Okay. That seems to be belied by the text at covering which says “regular epimorphism $\Leftrightarrow$ covering”. If covering is a plain English language idea, then it can’t be asserted to be equivalent to any precise mathematical concept, can it?
It’s also not clear to me that regular epimorphisms are more deserving to be identified with the plain English language idea of “covering” than are other sorts of epimorphisms. Certainly plain epimorphisms are an unlikely candidate (except when they coincide with regular ones), but what about (say) descent morphisms or effective descent morphisms?
Not sure how to best resolve what you are after here. You should maybe just go ahead and rewrite the Idea-sections in a way that you find more appropriate.
I guess I was motivated by the fact that a) every morphism that one may want to call a cover becomes an effective epi after passage to the corresponding sheaves and b) given any topos the “correct” internal notion of cover is effective epimorphism (for instance if we want to say “locally trivializable” in a topos, we say: there is an effective epi such that we have trivializability after base change along that).
I’m not exactly sure what I’m after either, but I’ll try some rewriting.
a) every morphism that one may want to call a cover becomes an effective epi after passage to the corresponding sheaves and b) given any topos the “correct” internal notion of cover is effective epimorphism
Yes… but both of those are equally true with “effective epimorphism” replaced by any other kind of epimorphism, from plain epimorphism all the way up to effective descent morphism, since all kinds of epimorphisms (except split ones) are the same in any topos. So why single out the effective epis as the ones to call “covers”?
Oh, that’s what you mean: because only for effective epis this generalizes to higher toposes! :-)
Well, certainly plain epimorphisms don’t generalize, but surely descent and effective descent morphisms do — isn’t part of the point of higher toposes that effective epis are effective descent?
And do you know for sure that strong epis aren’t necessarily effective in a higher topos? I know they are in a 2-topos.
And do you know for sure that strong epis aren’t necessarily effective in a higher topos? I know they are in a 2-topos.
Ah, that’s true. In an $(\infty,1)$-topos, too, the effective epis coincide with the strong epis, by the n-connected/n-truncated factorization system for $n = -1$.
Hm, okay, so what shall we do?
Edit: I still seem to tend to think that the definition of effective epi is the one that captures the idea of coverings: the definition of effective epi says, when translated to words: “$U \to X$ is an effective epi if $X$ is the union of the components of $U$”. Other definitions may be equivalent to this in some circumstances, but they don’t express this explicitly. What do you think?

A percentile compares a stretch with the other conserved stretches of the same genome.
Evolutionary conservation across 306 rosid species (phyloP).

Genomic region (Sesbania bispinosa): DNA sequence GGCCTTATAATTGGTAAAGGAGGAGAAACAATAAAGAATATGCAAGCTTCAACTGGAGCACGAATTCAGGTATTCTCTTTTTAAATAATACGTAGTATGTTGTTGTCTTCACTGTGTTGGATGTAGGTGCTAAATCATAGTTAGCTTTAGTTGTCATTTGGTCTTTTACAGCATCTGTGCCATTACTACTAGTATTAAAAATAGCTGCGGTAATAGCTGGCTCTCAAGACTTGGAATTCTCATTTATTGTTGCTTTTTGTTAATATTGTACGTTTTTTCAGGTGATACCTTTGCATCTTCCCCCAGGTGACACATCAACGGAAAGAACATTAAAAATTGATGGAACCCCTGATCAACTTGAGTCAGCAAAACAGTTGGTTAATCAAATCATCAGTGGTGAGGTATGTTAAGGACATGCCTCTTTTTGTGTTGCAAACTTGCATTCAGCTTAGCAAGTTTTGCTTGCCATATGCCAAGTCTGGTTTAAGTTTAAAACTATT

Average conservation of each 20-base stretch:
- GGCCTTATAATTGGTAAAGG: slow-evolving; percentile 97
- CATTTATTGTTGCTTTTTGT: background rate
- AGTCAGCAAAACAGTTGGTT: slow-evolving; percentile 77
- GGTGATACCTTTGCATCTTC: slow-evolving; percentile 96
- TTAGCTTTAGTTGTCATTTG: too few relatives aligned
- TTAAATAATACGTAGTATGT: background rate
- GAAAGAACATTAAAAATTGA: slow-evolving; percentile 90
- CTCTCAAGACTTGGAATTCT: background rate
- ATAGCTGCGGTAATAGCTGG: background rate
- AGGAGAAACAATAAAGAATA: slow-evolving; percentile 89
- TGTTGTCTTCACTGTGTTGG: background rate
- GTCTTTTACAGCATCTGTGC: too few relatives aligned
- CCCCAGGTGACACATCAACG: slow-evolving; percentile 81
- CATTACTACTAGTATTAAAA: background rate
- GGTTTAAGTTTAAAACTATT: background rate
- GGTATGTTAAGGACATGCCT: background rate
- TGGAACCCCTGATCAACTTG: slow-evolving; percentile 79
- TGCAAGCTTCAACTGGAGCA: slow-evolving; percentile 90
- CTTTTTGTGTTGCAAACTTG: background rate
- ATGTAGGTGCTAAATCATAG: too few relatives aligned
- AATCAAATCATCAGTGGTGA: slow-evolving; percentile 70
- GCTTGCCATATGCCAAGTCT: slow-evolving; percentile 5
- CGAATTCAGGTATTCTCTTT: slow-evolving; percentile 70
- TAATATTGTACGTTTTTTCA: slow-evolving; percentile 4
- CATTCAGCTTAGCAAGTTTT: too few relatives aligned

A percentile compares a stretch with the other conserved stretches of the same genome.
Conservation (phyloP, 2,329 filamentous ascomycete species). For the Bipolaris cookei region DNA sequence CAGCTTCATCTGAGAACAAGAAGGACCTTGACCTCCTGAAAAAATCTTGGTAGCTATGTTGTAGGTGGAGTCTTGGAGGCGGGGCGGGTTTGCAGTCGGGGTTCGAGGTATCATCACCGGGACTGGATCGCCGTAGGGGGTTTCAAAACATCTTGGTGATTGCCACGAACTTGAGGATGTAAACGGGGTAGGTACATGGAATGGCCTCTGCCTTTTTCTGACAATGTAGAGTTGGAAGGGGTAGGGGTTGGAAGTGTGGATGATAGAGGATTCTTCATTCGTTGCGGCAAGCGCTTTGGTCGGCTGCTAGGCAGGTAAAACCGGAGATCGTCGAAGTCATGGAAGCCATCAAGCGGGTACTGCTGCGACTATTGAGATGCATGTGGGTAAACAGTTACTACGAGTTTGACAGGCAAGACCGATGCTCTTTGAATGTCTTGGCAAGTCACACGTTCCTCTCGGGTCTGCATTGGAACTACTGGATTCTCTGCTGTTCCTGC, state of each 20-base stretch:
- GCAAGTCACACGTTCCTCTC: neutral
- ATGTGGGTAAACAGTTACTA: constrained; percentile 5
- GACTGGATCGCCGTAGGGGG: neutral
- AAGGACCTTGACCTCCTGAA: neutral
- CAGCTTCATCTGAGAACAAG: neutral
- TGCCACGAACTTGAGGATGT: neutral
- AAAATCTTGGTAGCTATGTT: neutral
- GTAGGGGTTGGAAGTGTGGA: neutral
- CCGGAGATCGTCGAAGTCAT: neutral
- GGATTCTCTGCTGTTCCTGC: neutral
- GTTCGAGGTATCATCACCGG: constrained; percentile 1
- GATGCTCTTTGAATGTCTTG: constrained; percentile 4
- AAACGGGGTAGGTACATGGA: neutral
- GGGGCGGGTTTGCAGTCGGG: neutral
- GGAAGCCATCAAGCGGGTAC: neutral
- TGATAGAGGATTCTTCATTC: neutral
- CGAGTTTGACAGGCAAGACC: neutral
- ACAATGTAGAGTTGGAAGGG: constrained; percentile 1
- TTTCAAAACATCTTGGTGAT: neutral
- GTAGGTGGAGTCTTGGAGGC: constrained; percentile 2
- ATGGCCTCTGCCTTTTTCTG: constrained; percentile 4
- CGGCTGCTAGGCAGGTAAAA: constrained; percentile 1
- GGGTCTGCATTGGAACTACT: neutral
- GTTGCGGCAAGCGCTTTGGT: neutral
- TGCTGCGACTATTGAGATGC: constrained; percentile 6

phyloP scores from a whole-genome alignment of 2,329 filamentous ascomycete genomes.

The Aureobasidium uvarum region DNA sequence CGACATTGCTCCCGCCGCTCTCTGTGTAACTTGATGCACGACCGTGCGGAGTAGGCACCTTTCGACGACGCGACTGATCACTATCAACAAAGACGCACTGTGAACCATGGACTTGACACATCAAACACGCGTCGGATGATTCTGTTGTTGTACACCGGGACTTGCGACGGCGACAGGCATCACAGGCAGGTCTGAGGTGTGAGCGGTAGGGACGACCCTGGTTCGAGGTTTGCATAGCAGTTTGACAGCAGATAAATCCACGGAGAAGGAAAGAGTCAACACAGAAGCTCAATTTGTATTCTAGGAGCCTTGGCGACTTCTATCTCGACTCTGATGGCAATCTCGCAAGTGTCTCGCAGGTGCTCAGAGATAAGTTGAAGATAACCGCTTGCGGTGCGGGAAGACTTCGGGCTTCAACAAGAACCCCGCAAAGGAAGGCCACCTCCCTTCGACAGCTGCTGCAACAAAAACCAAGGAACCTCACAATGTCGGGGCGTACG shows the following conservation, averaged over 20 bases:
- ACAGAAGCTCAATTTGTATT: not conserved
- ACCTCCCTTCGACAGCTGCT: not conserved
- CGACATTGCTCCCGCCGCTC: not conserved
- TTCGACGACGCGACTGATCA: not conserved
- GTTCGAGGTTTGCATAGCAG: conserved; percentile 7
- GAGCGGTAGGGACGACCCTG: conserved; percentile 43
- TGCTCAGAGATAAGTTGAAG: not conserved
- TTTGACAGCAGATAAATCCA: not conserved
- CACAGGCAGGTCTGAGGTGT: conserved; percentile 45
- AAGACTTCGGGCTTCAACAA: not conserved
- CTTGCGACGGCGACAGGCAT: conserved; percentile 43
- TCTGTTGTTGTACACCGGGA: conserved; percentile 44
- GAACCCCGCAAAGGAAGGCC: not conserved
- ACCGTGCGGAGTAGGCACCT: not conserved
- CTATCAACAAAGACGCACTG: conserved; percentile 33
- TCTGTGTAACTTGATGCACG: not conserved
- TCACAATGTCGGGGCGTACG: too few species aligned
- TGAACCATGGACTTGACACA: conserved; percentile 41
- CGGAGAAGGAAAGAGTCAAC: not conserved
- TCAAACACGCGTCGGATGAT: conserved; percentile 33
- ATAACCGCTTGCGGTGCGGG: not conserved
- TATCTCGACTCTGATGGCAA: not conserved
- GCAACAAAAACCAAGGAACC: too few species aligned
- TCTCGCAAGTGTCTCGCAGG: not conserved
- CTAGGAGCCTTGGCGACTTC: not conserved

“descent comparison morphism”
“Comparison functor” is standard. Word “morphism” here is misleading.
“effective descent morphism for the codomain fibration” is even longer
It is easy to parse and precise phrase. Some phrases are short but incomprehensible like Australian abbreviation “descent category” which was repeatedly confusing me for years, used instead of the standard and obvious “category of descent data”.
“Comparison functor” is standard. Word “morphism” here is misleading.
Only that it’s not a functor here, but an $\infty$-functor or some presentation thereof. I can’t see how it is misleading.
The (effective or not) descent morphisms, also compare (intutitively) the glued space and the disjoint union of open neighborhoods. Thus if I would see a phrase “descent comparison morphism” I would think it is about the (effective or not) descent morphism. Comparison FUNCTOR, on the other hand, has a definite and standard meaning both in descent theory and in the theory of (co)monadicity. Misleading is always with respect to wide and established tradition and system of knowledge. nLab is going often into nonstandard terminology and some of my colleagues/students sometimes avoid it for this reason when asking for a quick advice and resort to wikipedia instead.
I like “comparison functor”. If it’s not a functor in some case for some reason (although $\infty$-functors, I think, are fine to call “functors”), we could just say “comparison morphism” or “comparison map”.
$U\to X$ is an effective epi if $X$ is the union of the components of $U$
That’s a good point. I could argue that descent morphisms and strong epis also have good translations into words which might also be interpreted as matching the English word “covering” (as might plain epimorphisms, for that matter), but I won’t.
I have edited the pages regular epimorphism, effective epimorphism, strict epimorphism, effective epimorphism in an (∞,1)-category, and also created regular epimorphism in an (∞,1)-category by combining some text that was scattered at “regular epimorphism” and “effective epimorphism in an (∞,1)-category”. How do they look?
How do they look?
Great, thanks!
More basic references and links at descent.